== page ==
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Islamic Science: Past, Present and the Future

 By Ibrahim B. Syed, PhD 
President
Islamic Research Foundation International, Inc.
7102 W. Shefford Lane
Louisville, KY 40242-6462, USA

INTRODUCTION
The rise of the Muslims to the zenith of civilization in a period of four decades was based on Islam's emphasis on learning.  This is obvious when one takes a look at the Qur'an and the traditions of Prophet Muhammad (SAS), which are filled with references to learning, education, observation, and the use of reason.  The very first verse of the Qur'an revealed to the Prophet of Islam on the night of 27th of Ramadan in 610 CE reads: 
Read: In the name of thy Lord who created man from a clot Read: And thy Lord is the Most Generous
Who taught by the pen, taught man that which he knew not…. Surah AL ALAQ, 96: 1-5
And they shall say had we but listened or used reason
We would not be among the inmates of the burning fire.
                   Surah AL MULK, 61: 10
Are those who have knowledge
And those who have no knowledge alike?
Only the men of understanding are mindful.
            Surah AL ZUMAR, 39: 9
  And the Qur'an exhorts the Muslims to do scientific research: 
 And whoso bringeth the truth and believeth therein such are the dutiful.
 Surah Al ZUMAR, 39: 33
 Every Muslim man's and every Muslim woman's prayer should be:
  MY LORD!  ENRICH ME WITH KNOWLEDGE...  Surah TA HA, 20: 114
    The pursuit of knowledge and the use of reason, based on sense observation are made obligatory on every Muslim, man and woman.
   The following traditions of the Prophet (SAS-Sallallaaho Alaihi Wa Sallam) supplement the foregoing teachings of the Qur'an in the following way: 
 (1)       Seek knowledge "even though it be In China."  
(2)       "The acquisition of knowledge is compulsory for every Muslim, whether male or female."(2)
(2)   "The ink of the scholar is more sacred than the blood of the martyr. 
(3)       "Seek knowledge from the cradle to the grave."  
(4)       "God has revealed to me   'Whoever walks in the pursuit of knowledge I facilitate for him the way to heaven.' Increase in knowledge is even superior to increase in worship." 
(5)       "The best form of worship is the pursuit of knowledge."  
(6)       "Scholars should endeavor to spread knowledge and provide education to people who have been deprived of it.  For, where knowledge is hidden it disappears."  
(7)       Some one asked the Prophet (SAS): "Who is the biggest scholar?" He replied: "He who is constantly trying to learn from others, for a scholar is ever hungry for more knowledge."  
(8)       "Seek for knowledge and wisdom, for whatever the vessel from which it flows, you will never be the loser."  
(9)       "Thinking deep for one hour (with sincerity) is better than 70 years of (mechanical) worship."  
(10)   "Worship, without knowledge, has no goodness in it and knowledge without understanding has no goodness in it. And the recitation of the Qur'an, which is not thoughtful has no goodness in it." 
(11)   "To listen to the words of the learned and to instill unto others the lessons of science is better than religious exercises."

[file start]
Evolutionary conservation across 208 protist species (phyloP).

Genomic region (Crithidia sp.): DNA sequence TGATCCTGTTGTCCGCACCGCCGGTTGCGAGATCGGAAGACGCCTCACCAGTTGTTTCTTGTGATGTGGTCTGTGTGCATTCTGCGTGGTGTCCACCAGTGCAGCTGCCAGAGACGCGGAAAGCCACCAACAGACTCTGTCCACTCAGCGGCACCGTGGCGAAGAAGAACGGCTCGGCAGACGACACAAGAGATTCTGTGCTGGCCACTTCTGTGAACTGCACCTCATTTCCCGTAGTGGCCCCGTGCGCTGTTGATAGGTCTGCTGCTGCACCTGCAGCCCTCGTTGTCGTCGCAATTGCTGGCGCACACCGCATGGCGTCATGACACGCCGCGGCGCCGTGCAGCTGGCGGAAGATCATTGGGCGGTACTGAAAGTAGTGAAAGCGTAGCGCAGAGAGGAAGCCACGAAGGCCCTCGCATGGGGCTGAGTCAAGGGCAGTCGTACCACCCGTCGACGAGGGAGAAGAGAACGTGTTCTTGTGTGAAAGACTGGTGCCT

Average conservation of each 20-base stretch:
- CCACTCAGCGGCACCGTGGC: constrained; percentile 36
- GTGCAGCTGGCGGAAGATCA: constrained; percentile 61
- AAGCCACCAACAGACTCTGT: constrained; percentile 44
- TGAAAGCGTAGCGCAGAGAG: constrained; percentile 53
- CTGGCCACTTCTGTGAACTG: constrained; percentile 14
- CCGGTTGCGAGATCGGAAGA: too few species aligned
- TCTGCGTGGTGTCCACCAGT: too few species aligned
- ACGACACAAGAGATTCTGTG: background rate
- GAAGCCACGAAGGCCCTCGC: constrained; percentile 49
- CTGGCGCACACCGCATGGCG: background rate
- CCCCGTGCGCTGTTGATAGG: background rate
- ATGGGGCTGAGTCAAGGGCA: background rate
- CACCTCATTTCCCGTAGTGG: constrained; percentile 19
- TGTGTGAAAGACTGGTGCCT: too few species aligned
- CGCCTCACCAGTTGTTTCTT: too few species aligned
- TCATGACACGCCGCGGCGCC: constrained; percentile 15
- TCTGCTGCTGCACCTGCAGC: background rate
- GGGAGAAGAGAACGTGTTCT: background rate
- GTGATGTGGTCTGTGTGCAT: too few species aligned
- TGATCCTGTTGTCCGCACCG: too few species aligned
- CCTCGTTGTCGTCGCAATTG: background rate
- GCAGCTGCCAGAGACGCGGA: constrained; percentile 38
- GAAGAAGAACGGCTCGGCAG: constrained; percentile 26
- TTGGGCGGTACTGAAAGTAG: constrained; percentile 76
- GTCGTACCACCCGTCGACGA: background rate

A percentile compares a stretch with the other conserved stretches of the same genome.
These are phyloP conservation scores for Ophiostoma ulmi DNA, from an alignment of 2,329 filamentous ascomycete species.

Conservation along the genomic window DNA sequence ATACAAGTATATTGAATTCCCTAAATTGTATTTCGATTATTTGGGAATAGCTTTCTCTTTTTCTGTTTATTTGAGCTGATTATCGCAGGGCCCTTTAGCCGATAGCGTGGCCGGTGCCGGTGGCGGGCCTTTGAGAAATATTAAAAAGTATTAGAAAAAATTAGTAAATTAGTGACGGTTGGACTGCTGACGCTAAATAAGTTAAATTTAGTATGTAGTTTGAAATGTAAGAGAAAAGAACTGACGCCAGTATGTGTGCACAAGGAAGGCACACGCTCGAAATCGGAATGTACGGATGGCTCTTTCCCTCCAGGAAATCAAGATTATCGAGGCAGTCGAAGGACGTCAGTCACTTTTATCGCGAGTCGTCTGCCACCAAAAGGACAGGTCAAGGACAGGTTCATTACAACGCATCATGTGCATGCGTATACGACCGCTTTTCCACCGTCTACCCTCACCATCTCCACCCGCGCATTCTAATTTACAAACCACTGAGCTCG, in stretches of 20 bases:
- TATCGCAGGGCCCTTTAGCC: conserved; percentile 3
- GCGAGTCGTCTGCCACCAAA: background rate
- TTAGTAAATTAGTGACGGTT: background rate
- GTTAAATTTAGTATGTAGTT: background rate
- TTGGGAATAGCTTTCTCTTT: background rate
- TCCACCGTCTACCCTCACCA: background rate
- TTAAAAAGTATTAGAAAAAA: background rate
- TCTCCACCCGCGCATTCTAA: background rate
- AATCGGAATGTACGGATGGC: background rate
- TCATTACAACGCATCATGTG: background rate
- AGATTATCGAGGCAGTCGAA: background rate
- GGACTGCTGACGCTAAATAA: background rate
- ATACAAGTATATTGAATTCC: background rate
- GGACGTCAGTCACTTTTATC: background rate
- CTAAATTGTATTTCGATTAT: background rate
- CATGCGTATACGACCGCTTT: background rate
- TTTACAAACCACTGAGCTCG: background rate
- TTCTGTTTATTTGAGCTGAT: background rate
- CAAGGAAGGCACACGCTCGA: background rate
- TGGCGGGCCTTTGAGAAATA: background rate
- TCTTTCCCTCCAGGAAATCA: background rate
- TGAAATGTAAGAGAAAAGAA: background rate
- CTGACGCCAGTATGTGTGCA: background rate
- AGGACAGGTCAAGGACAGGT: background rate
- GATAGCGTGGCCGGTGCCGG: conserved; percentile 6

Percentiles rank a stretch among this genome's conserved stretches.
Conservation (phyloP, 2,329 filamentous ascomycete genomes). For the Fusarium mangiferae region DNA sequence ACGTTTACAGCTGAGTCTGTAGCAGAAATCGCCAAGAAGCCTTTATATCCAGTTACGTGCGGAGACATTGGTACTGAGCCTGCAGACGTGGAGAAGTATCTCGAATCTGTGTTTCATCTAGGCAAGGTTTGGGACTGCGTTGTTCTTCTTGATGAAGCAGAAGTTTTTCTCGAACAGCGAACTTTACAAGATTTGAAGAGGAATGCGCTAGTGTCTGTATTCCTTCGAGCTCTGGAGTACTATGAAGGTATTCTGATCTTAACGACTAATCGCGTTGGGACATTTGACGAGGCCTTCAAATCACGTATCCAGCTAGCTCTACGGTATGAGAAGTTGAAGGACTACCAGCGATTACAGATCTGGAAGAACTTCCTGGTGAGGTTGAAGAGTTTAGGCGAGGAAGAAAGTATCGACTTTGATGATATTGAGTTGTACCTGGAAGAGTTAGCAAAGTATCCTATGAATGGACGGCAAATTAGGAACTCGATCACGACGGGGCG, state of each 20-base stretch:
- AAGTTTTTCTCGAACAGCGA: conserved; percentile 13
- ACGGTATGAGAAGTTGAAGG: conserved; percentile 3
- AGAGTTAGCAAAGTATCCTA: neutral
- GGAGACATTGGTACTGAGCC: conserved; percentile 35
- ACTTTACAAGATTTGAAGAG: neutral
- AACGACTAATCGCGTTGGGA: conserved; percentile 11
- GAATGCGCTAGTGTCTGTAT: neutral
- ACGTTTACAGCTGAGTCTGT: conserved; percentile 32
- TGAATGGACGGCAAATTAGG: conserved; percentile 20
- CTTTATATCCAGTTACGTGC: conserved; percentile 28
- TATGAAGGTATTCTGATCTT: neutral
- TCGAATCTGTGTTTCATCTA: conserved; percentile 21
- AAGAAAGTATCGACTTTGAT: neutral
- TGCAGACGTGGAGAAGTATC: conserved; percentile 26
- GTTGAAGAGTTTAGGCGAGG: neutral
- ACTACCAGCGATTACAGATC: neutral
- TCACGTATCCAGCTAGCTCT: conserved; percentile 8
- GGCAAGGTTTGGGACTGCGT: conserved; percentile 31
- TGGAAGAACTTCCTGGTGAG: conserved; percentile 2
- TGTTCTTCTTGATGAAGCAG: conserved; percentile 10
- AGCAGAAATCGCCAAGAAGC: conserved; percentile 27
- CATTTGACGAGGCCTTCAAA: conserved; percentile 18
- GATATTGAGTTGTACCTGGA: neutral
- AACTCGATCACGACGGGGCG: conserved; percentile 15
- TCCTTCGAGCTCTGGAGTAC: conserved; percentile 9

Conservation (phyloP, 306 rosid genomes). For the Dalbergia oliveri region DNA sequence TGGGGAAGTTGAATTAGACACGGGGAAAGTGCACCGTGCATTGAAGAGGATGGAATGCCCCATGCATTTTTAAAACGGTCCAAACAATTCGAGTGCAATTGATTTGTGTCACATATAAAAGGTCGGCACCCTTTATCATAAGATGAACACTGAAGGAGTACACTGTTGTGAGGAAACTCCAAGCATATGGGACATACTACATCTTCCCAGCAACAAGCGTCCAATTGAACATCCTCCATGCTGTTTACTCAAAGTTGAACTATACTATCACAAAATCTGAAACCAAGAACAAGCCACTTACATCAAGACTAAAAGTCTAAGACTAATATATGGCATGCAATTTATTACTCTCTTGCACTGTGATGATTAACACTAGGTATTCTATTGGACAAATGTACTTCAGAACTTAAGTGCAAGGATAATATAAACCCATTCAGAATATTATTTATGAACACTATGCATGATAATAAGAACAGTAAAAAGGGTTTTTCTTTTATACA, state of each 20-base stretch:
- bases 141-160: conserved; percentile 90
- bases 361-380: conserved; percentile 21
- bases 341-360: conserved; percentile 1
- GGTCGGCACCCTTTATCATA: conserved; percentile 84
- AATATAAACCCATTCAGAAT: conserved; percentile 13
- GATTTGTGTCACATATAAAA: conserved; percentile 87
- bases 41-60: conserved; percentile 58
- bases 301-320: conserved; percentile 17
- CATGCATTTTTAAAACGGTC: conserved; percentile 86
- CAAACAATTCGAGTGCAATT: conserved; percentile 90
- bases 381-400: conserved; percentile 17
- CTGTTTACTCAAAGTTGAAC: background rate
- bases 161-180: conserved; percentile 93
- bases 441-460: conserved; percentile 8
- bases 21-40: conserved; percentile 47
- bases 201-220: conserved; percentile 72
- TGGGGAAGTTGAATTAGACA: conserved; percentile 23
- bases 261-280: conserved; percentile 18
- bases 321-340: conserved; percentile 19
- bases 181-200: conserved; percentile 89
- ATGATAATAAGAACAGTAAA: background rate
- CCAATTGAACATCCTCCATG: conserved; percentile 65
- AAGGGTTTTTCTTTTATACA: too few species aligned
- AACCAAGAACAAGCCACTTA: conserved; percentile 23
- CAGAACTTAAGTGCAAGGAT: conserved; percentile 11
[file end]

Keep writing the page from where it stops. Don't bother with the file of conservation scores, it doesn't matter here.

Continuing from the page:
(12)   "Acquire knowledge: it enables its possessor to distinguish right from the wrong, it lights the way to heaven; it is our friend in the desert, our society in solitude, our companion when friendless; it guides us to happiness; it sustains us in misery; it is an ornament among friends and an armor against enemies."
 
PAST  
  The Islamic Empire for more than 1,000 years remained the most advanced and civilized nation in the world.  This is because Islam stressed the Importance and respect of learning, forbade destruction, developed in Muslims the respect for authority and discipline, and tolerance for other religions.  The teachings of Qur'an and Sunnah drove many Muslims to their accomplishments in science and medicine. The Muslims recognized excellence and, hungering intellectually, were avid for the wisdom of the world of Galen, Hippocrates, and Rufus of Ephesus, Oribasius, Dioscorides and Paul of Aegina.  By the tenth century their zeal and enthusiasm for learning resulted in all essential Greek medical and scientific writings being translated into Arabic in Damascus, Cairo, and Baghdad.  Arabic became the international language of learning and diplomacy.  The center of scientific knowledge and activity shifted eastward, and Baghdad emerged as the capitol of the scientific world. The Muslims became scientific innovators with originality and productivity. For example Islamic medicine is one of the most famous and best-known facets of Islamic civilization, and in which the Muslims most excelled (2). The Muslims were the great torchbearers of international scientific research (3).  Some of the best and most eloquent praises of science ever written came from the pens of Muslim scientists who considered their work to be acts of worship. The same motives led to the establishment of Al-Azhar (800 CE) the first university in the world.  They hit the source ball of knowledge over the fence to Europe.  In the words of Campbell (4)   "The European medical system is Arabian not only in origin but also in its structure.  The Arabs are the intellectual forebearers of the Europeans. " 
     In 700 CE a movement of Muslim scientists and scholars, known as Mutazillites, who believed that both the mysteries of nature and the religious belief could be explained and expressed in terms of human reason, provoked the emergence of a counter-movement called the Asharites who emerged in 900 CE. They contested the over-zealous use of reason and condemned bidah or innovation in religious belief.  In the end the Asharites won but gave rise to taqlid - the tyrannical attitude to passive acceptance.  When taqlid was accepted as the dominant paradigm, Islamic science and technology truly became a matter of history and the practice of Islamic science and technology disappeared.
 
PRESENT